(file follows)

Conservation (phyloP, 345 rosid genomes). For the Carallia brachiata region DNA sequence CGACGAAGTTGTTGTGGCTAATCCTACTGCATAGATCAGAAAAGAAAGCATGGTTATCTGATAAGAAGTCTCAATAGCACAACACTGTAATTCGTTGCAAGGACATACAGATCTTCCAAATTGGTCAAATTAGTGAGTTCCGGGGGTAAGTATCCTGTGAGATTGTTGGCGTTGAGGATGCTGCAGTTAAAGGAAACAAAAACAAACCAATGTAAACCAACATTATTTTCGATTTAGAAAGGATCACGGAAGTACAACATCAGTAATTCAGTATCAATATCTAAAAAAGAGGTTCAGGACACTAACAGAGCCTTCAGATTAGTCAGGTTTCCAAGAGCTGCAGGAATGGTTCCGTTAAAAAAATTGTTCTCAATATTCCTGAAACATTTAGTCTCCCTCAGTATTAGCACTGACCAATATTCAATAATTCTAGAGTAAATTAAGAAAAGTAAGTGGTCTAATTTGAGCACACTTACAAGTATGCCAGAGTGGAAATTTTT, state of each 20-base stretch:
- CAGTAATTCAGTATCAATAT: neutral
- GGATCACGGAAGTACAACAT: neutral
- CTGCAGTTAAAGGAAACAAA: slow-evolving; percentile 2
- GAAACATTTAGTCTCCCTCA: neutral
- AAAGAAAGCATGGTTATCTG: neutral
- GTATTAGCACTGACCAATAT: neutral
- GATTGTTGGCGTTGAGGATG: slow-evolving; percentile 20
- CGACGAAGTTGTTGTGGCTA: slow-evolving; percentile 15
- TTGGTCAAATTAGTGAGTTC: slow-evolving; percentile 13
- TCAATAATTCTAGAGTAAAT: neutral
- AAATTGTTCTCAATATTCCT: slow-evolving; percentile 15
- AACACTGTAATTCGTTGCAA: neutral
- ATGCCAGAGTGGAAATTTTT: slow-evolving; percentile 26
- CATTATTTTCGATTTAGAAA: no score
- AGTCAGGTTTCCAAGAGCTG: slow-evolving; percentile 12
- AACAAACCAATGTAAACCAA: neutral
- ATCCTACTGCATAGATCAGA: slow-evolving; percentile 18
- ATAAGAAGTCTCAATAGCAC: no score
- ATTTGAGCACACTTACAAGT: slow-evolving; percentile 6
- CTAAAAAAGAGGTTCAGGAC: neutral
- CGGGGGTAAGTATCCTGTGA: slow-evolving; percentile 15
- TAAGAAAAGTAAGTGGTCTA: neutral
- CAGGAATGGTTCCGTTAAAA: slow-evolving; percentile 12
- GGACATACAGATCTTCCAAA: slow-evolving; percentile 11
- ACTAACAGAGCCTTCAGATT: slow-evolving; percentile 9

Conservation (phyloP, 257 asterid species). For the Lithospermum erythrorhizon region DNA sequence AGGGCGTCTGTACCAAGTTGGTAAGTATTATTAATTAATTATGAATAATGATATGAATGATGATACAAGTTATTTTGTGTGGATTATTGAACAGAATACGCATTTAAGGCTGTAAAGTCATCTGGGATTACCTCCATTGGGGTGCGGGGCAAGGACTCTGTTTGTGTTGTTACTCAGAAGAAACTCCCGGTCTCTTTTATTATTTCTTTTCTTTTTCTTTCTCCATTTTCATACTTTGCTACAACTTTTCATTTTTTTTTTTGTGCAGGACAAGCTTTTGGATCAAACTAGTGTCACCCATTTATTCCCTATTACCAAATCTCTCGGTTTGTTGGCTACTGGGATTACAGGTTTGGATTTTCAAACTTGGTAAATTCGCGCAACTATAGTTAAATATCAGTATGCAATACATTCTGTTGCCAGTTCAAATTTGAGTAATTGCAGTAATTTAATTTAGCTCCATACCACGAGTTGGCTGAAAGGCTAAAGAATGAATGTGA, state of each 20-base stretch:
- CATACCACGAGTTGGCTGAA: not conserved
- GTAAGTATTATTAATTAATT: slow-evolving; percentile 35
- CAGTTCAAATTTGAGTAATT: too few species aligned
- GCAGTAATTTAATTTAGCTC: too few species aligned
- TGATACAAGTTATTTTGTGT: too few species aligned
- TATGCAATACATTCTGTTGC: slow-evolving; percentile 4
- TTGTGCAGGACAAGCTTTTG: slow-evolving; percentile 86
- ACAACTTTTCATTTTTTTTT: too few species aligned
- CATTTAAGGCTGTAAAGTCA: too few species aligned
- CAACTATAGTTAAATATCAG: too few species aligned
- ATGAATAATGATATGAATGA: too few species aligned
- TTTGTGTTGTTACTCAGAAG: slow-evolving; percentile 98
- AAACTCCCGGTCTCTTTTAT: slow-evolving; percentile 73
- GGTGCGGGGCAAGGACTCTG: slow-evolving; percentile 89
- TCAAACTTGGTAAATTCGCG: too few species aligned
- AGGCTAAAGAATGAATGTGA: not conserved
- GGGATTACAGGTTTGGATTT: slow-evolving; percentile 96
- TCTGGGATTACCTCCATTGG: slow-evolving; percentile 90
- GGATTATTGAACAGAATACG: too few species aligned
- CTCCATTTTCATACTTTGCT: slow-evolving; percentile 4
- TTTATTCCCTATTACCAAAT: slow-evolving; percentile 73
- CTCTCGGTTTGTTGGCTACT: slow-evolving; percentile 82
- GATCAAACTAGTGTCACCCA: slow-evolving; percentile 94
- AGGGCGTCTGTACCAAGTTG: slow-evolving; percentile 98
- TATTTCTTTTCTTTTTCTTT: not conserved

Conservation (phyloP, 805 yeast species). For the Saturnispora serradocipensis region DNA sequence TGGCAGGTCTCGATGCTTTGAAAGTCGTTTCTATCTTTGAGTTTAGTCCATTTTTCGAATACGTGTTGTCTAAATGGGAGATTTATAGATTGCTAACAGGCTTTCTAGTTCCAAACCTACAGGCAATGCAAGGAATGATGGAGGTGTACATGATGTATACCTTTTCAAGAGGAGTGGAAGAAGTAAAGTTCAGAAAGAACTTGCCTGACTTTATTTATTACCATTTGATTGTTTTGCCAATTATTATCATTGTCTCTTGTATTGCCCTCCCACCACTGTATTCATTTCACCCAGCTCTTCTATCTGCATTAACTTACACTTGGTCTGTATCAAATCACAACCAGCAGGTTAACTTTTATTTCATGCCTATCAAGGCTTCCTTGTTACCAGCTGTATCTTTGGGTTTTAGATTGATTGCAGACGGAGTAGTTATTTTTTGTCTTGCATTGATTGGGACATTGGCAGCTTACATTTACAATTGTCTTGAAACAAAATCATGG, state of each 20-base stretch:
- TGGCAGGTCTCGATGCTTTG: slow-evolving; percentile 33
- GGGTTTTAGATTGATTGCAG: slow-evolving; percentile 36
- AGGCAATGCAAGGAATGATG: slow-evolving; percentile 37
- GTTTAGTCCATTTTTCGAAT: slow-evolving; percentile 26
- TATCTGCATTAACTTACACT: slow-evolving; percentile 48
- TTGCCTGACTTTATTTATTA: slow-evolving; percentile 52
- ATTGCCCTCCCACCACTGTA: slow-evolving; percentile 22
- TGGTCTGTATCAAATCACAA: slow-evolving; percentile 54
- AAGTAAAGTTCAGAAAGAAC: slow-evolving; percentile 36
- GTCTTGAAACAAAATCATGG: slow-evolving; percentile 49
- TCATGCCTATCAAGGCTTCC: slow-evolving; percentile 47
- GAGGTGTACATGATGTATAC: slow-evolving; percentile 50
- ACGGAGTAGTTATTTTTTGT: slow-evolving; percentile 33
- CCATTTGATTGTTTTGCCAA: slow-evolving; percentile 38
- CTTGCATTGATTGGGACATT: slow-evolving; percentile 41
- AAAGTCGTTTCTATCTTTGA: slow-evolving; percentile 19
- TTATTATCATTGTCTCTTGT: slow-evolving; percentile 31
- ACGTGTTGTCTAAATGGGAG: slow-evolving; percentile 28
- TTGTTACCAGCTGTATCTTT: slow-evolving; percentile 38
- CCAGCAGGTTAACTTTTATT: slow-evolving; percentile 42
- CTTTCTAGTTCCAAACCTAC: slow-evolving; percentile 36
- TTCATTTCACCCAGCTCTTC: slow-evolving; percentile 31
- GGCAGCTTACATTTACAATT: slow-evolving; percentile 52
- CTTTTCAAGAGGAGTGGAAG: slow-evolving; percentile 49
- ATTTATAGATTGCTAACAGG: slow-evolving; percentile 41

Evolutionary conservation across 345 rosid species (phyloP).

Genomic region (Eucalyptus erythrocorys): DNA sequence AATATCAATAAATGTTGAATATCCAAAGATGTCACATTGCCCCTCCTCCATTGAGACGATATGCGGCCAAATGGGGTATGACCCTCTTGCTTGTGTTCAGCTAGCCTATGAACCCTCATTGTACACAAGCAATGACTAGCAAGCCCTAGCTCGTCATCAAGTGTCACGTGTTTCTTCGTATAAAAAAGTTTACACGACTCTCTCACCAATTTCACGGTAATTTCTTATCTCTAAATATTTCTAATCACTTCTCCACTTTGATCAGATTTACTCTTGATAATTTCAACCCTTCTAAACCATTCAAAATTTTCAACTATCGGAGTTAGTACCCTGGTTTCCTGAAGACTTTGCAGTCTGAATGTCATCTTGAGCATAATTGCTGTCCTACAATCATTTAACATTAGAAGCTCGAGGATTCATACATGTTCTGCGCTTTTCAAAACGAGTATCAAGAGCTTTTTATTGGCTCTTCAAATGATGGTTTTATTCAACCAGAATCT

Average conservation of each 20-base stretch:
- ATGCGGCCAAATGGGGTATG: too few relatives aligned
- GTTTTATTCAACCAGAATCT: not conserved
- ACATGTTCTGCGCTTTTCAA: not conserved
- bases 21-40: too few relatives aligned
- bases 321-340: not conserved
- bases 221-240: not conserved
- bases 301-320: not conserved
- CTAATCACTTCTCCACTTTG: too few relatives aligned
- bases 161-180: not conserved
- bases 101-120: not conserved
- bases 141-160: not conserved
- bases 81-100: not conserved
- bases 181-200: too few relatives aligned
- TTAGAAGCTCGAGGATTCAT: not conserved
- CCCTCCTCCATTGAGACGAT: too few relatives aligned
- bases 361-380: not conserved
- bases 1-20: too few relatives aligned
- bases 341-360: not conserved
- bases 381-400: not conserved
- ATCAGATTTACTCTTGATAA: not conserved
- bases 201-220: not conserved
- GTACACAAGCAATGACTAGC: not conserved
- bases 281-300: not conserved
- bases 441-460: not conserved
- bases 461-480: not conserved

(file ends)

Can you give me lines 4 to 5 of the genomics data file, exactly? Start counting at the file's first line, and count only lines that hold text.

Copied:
- CTGCAGTTAAAGGAAACAAA: slow-evolving; percentile 2
- GAAACATTTAGTCTCCCTCA: neutral